Iconix founder convicted of securities fraud at retrial

The witness stand (rear L) and the judge's chair (rear C), face towards the defense table (L) and prosecution table (R), in Part 31, Room 1333 of the New York State Supreme Court, Criminal Term at 100 Centre Street, in New York, February 3, 2012. REUTERS/Chip East (UNITED STATES - Tags: CRIME LAW)
  • Ex-CEO found guilty of inflating brand company's revenue
  • Jury at first trial deadlocked after partial acquittal

(Reuters) - A Manhattan jury found Iconix Brand Group Inc founder Neil Cole guilty of securities fraud on Monday, a little more than a year after another jury deadlocked at his first trial.

Prosecutors said Cole, 65, inflated the apparel licensing company's revenue in 2013 and 2014 using joint venture agreements with Hong Kong-based global supply chain company Li & Fung Ltd.

Cole, Iconix's former chief executive, was also convicted of making false filings with the SEC and improperly influencing audits, according to a statement by U.S. Attorney Damian Williams.

Last year, another jury had deadlocked on those charges after acquitting Cole on two counts of conspiracy.

"Wall Street should know that we will not be deterred from seeking justice in tough cases," Williams said.

Cole's attorneys, David Markus and Sean Hecker, said in a statement that while they were disappointed with the verdict, "there are significant issues" to be reviewed on appeal.

U.S. District Judge Edgardo Ramos denied Cole's request to dismiss an alternate juror during the trial. The reasons for the request were not disclosed in court papers.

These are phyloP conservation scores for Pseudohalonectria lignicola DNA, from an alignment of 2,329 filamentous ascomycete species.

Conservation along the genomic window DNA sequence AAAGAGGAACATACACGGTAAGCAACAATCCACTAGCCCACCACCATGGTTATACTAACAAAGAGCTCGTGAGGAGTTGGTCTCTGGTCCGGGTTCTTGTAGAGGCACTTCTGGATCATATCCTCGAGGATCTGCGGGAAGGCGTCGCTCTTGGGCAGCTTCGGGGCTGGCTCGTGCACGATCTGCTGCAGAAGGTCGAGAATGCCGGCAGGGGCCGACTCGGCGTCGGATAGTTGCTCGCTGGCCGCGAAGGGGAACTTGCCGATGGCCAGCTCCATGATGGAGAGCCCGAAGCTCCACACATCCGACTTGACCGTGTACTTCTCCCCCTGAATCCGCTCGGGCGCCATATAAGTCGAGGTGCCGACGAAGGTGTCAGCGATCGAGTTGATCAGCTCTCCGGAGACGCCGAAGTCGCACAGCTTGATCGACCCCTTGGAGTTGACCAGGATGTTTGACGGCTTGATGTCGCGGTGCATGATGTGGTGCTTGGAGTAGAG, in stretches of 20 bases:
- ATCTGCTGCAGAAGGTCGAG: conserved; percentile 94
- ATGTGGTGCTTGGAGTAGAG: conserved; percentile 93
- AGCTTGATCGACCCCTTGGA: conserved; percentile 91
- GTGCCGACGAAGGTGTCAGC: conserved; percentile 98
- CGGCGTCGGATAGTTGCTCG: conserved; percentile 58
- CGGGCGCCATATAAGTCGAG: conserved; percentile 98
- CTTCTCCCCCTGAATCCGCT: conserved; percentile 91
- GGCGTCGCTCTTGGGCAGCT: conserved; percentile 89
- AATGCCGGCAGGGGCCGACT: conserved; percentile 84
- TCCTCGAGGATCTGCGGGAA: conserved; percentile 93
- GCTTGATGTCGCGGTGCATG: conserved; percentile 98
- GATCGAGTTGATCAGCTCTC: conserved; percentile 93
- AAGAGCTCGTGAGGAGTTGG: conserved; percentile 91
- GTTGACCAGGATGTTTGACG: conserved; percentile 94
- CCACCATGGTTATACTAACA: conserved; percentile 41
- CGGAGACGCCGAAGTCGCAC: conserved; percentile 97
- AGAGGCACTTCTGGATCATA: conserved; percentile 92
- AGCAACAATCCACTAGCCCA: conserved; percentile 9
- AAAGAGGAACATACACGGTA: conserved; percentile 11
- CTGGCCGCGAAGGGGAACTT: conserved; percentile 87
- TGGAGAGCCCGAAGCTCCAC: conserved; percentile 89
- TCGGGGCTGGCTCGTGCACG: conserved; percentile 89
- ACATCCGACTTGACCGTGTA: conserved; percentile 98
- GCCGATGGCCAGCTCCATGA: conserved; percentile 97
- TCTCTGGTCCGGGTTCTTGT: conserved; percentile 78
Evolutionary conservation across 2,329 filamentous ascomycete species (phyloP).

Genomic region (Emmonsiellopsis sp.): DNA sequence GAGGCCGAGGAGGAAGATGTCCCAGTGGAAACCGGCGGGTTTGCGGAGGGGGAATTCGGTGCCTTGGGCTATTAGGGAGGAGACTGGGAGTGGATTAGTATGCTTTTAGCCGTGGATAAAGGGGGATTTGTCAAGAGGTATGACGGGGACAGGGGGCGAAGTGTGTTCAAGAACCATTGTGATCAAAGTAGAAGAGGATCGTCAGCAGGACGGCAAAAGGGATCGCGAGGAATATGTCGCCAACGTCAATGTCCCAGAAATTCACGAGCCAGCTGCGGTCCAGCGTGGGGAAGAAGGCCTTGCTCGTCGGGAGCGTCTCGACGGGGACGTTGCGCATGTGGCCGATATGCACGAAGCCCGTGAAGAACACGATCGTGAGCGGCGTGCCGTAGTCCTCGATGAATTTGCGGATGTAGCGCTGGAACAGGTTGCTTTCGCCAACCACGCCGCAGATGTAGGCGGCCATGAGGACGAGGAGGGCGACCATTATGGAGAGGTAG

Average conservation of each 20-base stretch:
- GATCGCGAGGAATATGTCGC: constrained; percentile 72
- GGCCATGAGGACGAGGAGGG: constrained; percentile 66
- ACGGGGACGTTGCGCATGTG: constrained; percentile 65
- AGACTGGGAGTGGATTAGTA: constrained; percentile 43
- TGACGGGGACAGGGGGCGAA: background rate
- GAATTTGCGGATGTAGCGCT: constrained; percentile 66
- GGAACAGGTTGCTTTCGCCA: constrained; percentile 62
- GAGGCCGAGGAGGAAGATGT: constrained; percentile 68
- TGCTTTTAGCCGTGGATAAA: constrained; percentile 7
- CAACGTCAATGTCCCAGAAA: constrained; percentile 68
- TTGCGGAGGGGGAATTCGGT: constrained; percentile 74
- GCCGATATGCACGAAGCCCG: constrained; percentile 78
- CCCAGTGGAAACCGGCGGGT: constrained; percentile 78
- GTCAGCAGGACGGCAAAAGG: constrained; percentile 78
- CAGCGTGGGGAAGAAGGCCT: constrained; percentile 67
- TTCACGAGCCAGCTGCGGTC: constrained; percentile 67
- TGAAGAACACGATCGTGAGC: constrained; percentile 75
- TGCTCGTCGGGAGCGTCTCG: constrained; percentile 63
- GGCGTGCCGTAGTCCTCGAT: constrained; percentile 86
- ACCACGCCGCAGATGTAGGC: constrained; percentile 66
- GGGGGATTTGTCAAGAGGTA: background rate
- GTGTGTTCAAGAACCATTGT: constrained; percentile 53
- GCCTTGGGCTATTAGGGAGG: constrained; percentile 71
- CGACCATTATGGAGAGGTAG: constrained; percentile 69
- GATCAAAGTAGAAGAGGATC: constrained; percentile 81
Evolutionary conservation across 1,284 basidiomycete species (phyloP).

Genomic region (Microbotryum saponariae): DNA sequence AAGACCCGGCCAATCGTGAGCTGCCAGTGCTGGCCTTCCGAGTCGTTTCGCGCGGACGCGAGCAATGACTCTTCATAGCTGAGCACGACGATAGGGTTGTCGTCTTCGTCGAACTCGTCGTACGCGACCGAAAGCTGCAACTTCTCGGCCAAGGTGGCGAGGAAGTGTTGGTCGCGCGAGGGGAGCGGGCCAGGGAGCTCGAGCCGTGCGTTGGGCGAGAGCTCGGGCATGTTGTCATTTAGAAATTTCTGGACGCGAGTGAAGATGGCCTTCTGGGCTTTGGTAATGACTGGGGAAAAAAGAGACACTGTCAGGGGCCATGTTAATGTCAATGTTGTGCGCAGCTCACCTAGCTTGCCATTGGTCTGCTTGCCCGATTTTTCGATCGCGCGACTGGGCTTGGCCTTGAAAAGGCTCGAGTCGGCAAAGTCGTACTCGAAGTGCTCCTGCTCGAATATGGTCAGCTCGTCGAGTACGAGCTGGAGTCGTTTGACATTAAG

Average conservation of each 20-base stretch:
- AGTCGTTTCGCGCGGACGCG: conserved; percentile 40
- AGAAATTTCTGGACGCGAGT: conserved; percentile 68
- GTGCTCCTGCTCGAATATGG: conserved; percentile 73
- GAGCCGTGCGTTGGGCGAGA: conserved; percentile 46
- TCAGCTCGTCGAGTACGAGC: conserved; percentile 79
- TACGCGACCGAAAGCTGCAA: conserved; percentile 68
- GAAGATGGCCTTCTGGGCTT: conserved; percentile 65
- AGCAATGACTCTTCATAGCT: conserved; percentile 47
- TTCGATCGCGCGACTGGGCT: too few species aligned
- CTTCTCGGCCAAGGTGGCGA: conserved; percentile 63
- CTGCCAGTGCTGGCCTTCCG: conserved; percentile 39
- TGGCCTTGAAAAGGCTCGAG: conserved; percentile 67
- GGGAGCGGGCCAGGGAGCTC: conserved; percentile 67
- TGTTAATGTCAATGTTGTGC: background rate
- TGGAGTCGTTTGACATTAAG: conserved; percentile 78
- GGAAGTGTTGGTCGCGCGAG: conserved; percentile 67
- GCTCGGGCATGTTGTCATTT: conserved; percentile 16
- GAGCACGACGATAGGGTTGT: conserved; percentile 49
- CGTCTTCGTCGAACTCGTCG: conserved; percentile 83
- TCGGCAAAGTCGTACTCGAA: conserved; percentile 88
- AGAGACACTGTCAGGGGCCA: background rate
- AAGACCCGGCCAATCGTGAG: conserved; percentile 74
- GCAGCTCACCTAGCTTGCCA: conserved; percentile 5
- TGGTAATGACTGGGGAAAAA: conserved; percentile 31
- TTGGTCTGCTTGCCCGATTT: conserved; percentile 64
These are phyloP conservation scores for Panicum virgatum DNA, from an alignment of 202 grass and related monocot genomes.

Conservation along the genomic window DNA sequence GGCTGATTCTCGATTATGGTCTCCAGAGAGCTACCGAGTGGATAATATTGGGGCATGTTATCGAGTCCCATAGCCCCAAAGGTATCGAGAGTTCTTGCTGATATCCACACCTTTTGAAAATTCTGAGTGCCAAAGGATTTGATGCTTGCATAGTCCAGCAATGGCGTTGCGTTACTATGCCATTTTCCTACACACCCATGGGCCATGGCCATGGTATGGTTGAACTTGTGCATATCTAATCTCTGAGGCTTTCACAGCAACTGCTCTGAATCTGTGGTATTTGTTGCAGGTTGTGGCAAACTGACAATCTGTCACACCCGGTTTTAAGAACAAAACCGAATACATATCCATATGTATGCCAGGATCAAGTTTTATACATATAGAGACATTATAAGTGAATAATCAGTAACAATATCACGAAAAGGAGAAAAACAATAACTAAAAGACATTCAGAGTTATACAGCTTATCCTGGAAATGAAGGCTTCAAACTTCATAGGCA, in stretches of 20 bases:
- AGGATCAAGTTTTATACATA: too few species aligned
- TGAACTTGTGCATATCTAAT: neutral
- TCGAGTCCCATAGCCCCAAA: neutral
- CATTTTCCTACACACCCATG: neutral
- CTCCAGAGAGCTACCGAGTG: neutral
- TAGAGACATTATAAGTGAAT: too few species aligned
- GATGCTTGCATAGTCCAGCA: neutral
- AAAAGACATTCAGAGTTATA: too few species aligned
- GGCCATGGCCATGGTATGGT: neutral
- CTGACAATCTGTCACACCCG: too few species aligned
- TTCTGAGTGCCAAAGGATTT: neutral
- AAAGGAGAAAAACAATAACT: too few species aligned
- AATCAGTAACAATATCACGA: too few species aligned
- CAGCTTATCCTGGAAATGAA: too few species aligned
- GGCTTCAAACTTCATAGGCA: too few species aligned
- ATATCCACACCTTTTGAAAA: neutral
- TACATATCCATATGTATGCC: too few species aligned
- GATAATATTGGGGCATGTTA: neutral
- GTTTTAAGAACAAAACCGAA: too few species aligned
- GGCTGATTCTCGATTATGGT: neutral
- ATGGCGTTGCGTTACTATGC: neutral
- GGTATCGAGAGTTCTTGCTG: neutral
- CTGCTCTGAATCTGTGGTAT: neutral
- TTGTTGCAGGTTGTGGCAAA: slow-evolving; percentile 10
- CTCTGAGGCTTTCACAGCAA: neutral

Cole was charged in December 2019 with inflating the joint venture deals and agreeing to later reimburse the partner company through sham consulting or marketing fees.

Iconix paid $5.5 million in 2019 to settle with the SEC over alleged accounting violations, which the company neither admitted nor denied.

Lancer Capital took Iconix private last year.

The case is United States v. Cole, U.S. District Court for the Southern District of New York, No. 19-cr-00869

For Cole: Sean Hecker and Jenna Dabbs of Kaplan Hecker & Fink; and David Oscar Markus and A. Margot Moss of Markus/Moss

For the government: Jared Lenow, Justin Rodriguez and Andrew Thomas of the Department of Justice

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Jody Godoy reports on banking and securities law. Reach her at jody.godoy@thomsonreuters.com